Before Small Town, guitarist Bill Frisell hadn't led an ECM date since 1988's Lookout for Hope. He started hinting at a return to the label in the early 2010s. He was part of Stefano Bollani's trio on the lovely Joy in Spite of Everything in 2014, and in Andrew Cyrille's quartet on 2016's The Declaration of Musical Independence. Frisell formed a duo with bassist and collaborator Thomas Morgan for the live date Small Town, recorded at the Village Vanguard. (They last worked together on record for Paul Motian's The Windmills of Your Mind in 2011.)
This program is eclectic; both players reach for intimacy at every turn, though given the setting, they couldn't avoid it even if they wanted to.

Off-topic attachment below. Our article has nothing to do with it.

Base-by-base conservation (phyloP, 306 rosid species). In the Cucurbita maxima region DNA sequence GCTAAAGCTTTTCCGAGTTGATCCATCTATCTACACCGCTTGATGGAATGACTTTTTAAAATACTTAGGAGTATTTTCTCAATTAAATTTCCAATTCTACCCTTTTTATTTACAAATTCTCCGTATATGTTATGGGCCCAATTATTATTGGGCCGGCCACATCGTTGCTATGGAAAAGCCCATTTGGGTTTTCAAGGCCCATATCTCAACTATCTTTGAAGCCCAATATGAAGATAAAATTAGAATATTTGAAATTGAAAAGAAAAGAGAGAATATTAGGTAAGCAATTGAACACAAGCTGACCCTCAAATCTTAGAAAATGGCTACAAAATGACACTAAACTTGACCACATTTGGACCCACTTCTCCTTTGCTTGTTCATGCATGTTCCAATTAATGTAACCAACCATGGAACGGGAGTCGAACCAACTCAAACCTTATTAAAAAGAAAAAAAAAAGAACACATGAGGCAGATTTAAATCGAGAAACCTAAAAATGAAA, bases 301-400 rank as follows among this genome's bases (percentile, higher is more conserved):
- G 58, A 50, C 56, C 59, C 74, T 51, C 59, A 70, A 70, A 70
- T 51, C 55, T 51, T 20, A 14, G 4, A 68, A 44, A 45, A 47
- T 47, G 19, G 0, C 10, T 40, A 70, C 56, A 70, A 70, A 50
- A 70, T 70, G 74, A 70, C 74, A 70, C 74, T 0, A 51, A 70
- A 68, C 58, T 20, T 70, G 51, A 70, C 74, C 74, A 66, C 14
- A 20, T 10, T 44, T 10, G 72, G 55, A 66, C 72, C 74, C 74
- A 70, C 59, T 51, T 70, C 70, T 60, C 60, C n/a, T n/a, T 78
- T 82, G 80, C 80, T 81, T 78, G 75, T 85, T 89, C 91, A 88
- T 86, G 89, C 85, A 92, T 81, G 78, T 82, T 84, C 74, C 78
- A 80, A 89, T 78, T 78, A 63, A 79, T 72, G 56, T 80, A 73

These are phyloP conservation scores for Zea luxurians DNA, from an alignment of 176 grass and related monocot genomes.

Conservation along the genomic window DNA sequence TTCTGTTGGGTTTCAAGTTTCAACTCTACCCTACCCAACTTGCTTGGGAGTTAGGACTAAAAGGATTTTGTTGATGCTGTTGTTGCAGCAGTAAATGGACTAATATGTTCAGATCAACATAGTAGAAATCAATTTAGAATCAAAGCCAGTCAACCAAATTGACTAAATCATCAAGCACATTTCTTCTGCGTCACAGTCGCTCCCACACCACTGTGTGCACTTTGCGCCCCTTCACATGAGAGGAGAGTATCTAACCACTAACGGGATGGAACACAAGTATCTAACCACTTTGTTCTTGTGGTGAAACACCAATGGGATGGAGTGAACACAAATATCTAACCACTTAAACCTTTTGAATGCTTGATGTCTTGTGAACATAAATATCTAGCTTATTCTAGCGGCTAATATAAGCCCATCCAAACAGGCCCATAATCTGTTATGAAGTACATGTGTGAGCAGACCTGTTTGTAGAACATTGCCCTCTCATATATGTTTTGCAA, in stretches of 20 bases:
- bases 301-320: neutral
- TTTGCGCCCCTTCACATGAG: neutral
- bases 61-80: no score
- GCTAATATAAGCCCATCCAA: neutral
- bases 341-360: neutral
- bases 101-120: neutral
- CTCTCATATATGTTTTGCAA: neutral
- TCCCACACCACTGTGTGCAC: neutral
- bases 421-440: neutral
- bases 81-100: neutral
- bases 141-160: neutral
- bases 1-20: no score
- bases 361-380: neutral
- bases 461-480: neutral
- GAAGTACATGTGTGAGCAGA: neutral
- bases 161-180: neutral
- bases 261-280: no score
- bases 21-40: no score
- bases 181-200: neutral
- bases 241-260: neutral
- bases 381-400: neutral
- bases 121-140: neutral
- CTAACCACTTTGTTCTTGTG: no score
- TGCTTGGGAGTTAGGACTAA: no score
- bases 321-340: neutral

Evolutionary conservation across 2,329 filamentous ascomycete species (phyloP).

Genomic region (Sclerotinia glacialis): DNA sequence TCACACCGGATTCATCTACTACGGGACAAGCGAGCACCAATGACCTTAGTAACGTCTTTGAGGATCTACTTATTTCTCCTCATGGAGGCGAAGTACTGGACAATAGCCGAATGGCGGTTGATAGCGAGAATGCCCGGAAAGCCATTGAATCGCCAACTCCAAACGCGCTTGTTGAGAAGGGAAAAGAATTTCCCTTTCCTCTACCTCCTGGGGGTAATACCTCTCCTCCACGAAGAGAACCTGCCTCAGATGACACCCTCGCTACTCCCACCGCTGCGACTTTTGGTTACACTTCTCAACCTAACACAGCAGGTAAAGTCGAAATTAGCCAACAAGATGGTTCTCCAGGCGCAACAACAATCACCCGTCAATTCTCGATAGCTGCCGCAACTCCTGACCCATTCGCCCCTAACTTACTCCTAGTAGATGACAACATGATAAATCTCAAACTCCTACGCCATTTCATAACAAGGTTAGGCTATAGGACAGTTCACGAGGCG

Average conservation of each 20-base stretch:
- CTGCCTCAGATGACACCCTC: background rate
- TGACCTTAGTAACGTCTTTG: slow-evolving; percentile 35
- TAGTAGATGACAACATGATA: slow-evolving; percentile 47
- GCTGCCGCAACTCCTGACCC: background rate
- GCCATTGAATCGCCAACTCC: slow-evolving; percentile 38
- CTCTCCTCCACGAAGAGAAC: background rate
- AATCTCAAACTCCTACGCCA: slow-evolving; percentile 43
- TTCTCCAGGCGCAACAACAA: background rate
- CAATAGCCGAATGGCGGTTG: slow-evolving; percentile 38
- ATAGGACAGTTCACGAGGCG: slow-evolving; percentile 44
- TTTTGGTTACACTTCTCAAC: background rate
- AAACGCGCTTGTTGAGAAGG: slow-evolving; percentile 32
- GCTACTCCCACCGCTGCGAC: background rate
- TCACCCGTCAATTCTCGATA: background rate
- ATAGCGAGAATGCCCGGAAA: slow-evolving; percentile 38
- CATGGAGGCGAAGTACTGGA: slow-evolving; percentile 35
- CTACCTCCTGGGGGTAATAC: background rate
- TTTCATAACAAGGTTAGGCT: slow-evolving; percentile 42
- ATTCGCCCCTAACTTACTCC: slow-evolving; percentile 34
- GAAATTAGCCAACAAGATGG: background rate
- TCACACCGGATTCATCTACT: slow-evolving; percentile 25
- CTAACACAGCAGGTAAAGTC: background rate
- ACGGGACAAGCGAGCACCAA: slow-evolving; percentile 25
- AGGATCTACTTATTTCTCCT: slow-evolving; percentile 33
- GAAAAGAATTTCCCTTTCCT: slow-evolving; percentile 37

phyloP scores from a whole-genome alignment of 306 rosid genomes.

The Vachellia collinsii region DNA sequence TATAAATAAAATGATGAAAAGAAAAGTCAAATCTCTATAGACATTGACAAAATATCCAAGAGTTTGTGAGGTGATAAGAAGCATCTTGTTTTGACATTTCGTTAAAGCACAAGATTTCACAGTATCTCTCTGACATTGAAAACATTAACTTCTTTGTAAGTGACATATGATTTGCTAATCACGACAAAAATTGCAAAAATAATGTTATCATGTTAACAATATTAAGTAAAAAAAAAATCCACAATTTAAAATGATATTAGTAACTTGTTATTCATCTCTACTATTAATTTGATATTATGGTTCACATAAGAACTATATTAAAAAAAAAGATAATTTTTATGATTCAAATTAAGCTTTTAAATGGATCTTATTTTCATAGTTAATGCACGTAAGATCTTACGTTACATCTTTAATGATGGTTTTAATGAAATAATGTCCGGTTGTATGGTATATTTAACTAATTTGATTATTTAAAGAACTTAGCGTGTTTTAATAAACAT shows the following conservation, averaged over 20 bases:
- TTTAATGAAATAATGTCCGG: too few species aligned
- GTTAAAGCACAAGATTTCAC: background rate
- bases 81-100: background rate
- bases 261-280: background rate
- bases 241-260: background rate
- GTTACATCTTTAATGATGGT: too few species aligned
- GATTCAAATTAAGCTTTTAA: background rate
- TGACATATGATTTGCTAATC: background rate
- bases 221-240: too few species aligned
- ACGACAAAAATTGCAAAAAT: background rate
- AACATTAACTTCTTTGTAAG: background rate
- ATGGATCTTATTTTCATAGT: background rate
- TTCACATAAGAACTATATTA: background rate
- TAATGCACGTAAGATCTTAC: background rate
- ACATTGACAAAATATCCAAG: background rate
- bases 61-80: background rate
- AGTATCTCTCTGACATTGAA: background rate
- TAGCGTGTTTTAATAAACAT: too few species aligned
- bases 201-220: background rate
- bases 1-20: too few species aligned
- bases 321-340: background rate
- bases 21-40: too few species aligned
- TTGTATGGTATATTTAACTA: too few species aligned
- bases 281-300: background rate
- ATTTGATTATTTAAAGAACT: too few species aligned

The set opener is Motian's "It Should Have Happened a Long Time Ago." The tune was first issued on a 1984 trio album of the same name featuring Frisell and saxophonist Joe Lovano. This duo version contains all the nuance and grace of the original, though the late drummer's whispering elegance is missed. A wonderful contrast is created by the sprightly, swinging read of Lee Konitz's "Subconscious Lee" that follows. (Konitz was in the audience and this was pulled out spontaneously as a tribute.) Morgan's "walk" is just as active and harmonically rich as Frisell's deep, melodic post-bop playing. The guitarist's well documented predilection for Americana is showcased in the middle of the program with a faithful reading of the Carter Family standard "Wildwood Flower" and on the title track, which weaves together a tender folk melody with blues accents. Fats Domino's "What a Party" is introduced by Morgan's punchy bassline. A rootsy R&B tune by nature, this pair pull elements of New Orleans jazz and Bo Diddley-esque rock & roll from its harmonics. "Song for Andrew No. 1" is a long ballad that appeared on Cyrille's album as "Andrew Cyrille." The manner of interplay here is spacious and tempered yet deceptive in its intricacy. After the overly long original "Poet-Pearl," the set closes with a fantastic read of "Goldfinger," with Morgan's bass plumbing the depths of the tune's harmony, prompting Frisell to explore the blues (slightly) hidden under its changes. Morgan is a deeply intuitive player with a glorious earthy, woody tone. He anchors Frisell's more speculative tendencies, allowing the unexpected (and perhaps previously undiscovered) room to emerge and hold its ground between them with the seams showing. Small Town is an excellent showcase for this duo; here's hoping it's only a first volley.